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Sales signal Toyota is ready to make a pass

The Japanese automaker outsells GM in the first three months of 2007.

Published April 25, 2007


General Motors has been the world's No. 1 automaker for 76 straight years. But its historic reign may be over.

For the first time, Toyota Motor Corp. has outsold GM. The Japanese company unloaded 2.35-million cars and light trucks during the first three months of 2007 vs. GM's 2.26-million, and industry watchers say the gap is unlikely to close by year's end.

The news is largely symbolic. Toyota, whose models include perennial performers such as Camry and Corolla as well as newer ones like the Tundra truck and Prius hybrid, has been gaining market share by the fistful for years while GM's shrinks. More importantly, Toyota is profitable, while its struggling competitor is not.

Indeed, Wall Street reacted lazily Tuesday, sending GM's stock up 10 cents, to $30.77 per share, and bumping Toyota's down 98 cents, to $123.89.

But for GM retirees like Marian Fabi of Indian Shores, who worked alongside her husband for 30 years at a Cadillac factory in Detroit, Toyota's breakthrough numbers were another painful reminder that America's dominance of the global auto market is past, not prologue.

Though Fabi, 76, says she and other United Auto Workers members have tried to teach their children the importance of buying American cars, many don't listen. Her own daughter drives a Volkswagen because it's economical. Her son recently came around, but he, too, used to own foreign cars.

Which says a lot. Fabi's 80-year-old husband, Fred, chairs a drop-in center for roughly 3,000 UAW retirees in Pinellas, Hillsborough and Manatee counties.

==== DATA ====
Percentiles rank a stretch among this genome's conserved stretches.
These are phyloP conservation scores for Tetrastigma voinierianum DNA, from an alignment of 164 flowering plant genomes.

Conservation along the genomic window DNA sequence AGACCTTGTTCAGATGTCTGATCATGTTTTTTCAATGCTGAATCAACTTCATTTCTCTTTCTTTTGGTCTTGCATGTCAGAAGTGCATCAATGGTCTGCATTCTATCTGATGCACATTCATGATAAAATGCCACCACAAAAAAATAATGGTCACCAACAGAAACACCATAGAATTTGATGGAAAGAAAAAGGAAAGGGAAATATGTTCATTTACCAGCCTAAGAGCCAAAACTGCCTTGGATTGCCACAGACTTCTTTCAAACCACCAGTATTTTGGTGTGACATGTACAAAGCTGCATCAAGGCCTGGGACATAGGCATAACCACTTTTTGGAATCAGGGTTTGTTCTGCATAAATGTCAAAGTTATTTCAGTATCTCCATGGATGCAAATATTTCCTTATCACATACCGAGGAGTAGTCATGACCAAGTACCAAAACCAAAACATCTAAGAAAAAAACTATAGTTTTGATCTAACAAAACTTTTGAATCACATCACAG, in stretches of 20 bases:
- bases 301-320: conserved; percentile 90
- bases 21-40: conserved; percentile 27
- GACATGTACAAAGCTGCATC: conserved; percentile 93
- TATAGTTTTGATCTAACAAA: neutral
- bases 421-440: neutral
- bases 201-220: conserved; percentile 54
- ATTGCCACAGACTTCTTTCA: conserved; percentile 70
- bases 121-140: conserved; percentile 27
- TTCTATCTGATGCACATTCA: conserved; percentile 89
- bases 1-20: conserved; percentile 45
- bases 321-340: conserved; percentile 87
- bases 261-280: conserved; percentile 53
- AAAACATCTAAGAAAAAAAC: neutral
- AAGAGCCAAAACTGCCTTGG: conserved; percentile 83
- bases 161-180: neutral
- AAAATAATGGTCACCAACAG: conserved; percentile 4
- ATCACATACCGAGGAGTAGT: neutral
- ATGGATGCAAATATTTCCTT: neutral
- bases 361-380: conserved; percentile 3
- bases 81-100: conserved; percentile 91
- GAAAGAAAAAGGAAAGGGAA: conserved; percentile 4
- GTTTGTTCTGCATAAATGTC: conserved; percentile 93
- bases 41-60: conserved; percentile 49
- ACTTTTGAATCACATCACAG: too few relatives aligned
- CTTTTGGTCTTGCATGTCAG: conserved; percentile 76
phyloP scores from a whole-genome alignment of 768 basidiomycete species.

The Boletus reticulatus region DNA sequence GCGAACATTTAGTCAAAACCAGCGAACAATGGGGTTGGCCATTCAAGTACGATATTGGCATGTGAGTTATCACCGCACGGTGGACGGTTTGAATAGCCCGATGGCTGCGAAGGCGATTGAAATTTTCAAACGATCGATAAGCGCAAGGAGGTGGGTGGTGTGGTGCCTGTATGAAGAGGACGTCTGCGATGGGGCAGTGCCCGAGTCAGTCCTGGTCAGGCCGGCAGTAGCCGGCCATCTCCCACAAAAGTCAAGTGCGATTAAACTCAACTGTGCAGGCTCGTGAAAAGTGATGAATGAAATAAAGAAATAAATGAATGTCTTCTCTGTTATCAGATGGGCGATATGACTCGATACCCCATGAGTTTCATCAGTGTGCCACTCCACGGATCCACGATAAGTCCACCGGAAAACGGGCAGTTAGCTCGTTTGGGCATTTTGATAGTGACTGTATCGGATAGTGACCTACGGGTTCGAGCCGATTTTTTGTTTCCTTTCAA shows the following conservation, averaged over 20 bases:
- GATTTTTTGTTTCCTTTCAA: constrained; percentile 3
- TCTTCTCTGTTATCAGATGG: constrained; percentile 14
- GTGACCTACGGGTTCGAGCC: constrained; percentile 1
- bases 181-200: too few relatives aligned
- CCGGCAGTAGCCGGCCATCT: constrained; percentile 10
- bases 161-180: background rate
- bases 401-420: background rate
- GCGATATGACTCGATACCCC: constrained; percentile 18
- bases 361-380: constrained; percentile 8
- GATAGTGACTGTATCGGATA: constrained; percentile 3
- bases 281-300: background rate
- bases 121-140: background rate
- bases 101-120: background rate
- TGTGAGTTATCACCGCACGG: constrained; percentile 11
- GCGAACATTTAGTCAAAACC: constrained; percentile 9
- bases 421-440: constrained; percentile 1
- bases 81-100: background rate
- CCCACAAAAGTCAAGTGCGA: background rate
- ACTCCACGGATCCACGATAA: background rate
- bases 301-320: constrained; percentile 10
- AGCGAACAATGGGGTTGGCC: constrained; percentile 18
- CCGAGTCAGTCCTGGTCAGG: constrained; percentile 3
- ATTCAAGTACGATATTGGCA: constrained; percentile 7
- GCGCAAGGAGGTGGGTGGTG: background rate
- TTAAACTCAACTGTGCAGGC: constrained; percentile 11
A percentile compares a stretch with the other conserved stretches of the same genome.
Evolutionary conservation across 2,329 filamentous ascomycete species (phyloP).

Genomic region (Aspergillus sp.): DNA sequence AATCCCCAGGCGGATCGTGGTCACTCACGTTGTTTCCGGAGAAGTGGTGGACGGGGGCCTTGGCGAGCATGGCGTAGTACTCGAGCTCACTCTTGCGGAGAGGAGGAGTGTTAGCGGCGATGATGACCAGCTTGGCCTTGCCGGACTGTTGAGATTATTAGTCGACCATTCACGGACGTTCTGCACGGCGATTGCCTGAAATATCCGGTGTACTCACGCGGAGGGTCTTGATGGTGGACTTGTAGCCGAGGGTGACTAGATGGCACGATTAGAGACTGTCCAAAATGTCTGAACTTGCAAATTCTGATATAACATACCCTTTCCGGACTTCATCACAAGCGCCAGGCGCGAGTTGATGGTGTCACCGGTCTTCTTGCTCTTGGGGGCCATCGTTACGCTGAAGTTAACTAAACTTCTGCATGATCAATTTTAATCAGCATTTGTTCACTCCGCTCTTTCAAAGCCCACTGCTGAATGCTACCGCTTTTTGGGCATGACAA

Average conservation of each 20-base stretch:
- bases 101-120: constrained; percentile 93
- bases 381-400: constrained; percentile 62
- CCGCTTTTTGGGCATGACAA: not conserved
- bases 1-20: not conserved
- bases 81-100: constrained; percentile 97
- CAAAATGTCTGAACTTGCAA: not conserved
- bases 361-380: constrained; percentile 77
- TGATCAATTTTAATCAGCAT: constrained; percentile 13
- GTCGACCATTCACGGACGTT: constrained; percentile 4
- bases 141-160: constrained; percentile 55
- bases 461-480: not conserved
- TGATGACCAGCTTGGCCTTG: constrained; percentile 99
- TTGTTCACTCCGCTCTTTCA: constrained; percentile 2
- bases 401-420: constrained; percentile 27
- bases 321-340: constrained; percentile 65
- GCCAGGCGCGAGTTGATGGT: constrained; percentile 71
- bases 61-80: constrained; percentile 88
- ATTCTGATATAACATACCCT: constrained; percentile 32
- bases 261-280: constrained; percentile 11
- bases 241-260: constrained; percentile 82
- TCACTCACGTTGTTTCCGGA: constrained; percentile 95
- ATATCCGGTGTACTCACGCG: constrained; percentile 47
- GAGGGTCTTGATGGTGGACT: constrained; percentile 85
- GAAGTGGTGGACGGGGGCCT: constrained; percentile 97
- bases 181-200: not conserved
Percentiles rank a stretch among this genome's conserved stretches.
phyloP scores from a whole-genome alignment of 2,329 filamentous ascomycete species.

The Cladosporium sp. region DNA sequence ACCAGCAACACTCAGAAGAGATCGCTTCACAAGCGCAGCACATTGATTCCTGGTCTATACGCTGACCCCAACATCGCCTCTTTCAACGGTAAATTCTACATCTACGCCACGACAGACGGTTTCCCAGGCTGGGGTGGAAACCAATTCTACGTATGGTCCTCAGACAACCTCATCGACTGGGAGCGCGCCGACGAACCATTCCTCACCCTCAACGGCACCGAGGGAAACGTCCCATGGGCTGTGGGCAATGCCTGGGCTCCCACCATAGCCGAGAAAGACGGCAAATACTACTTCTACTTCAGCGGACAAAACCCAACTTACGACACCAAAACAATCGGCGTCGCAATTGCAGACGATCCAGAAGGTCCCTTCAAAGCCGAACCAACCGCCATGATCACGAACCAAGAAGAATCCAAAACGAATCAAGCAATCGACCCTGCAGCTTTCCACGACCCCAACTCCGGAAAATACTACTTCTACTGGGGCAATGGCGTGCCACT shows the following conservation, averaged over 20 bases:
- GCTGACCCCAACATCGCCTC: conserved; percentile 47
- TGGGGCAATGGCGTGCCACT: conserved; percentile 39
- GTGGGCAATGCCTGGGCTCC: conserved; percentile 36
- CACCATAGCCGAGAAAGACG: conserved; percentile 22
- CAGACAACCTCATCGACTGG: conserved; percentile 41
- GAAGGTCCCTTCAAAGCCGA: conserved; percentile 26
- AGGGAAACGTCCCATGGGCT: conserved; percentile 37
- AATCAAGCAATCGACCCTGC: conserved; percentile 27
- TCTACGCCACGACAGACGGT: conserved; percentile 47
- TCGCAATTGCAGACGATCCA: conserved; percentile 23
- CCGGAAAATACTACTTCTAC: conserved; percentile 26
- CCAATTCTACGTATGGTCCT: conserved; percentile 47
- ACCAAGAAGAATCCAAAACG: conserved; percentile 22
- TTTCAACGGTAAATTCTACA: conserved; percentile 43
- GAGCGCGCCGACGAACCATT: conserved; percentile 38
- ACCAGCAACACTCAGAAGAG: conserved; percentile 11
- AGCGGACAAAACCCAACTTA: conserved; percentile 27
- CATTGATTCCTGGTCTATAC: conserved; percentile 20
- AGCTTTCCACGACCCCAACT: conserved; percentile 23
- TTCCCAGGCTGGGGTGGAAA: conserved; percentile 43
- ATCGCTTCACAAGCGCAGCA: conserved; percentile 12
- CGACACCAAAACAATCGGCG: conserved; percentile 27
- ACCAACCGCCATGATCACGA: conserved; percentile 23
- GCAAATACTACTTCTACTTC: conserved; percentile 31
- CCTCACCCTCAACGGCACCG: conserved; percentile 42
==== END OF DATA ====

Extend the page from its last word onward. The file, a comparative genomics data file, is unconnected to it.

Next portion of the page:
Koji Endo, an auto analyst with Credit Suisse in Tokyo, sees Toyota's edge differently. "Toyota sales are booming because of its good image around the world about reliability and ecological technology," he said. "It's just the opposite for GM."

Not everything is as it seems in the global auto market. Though UAW members bemoan the fact that Toyota's U.S. factories are not unionized, Toyota is adding jobs -- it expects to grow to 15 U.S. plants by 2010 from seven -- at the same time GM is negotiating severance packages for thousands of workers. Some foreign-owned carmakers use more domestic parts than U.S.-owned carmakers do. And GM sells three-fifths of all its cars overseas.

GM first became the global sales leader in 1931 and barely looked back for seven decades. But a combination of inattention to quality, strained labor relations, adverse regulatory decisions and a slowness to recognize the potential for small cars eroded GM's seemingly insurmountable lead starting in the mid 1960s.

Even Marian Fabi notes that Cadillacs, though still "superb," are made with cheaper materials than they used to be.

In the United States, GM retained a 23.3 percent to 15.7 percent market share advantage over Toyota in the first quarter. But that was GM's smallest stake since at least 1925, and that was with help. According to, GM offered U.S. customers an average incentive of $2,700 per car vs. $1,000 at Toyota.

Moreover, GM is losing out to Toyota in trend-setting U.S. cities like Los Angeles, Miami and New York. "People in Des Moines Iowa want to drive what's hot in L.A.," Russell Winer, a marketing professor at New York University's business school, told Bloomberg News this month.

Toyota is no overnight success. Founded in 1937 by the Toyoda family, its vehicles had become the industry standard for quality and reliability by the 1970s and 1980s. More recently it has built a reputation for technological leadership, such as with its hybrid cars.

"They've been offering people a vehicle that's inexpensive to operate, doesn't break down, and has good resale value," said Paul Fancone, a salesman at Autoway Toyota in Pinellas Park.

Still, Toyota officials remain leery of praise or attention. They fear trade restrictions and other forms of backlash that can come with success, including from consumers like Marian Fabi, the former GM worker.

"In Dearborn, the town I lived in, you drove a car that wasn't American-made, you got your tires flattened."

Times researcher Carolyn Edds contributed to this report, which used information from Times wires. Scott Barancik can be reached at

[Last modified April 25, 2007, 01:43:36]

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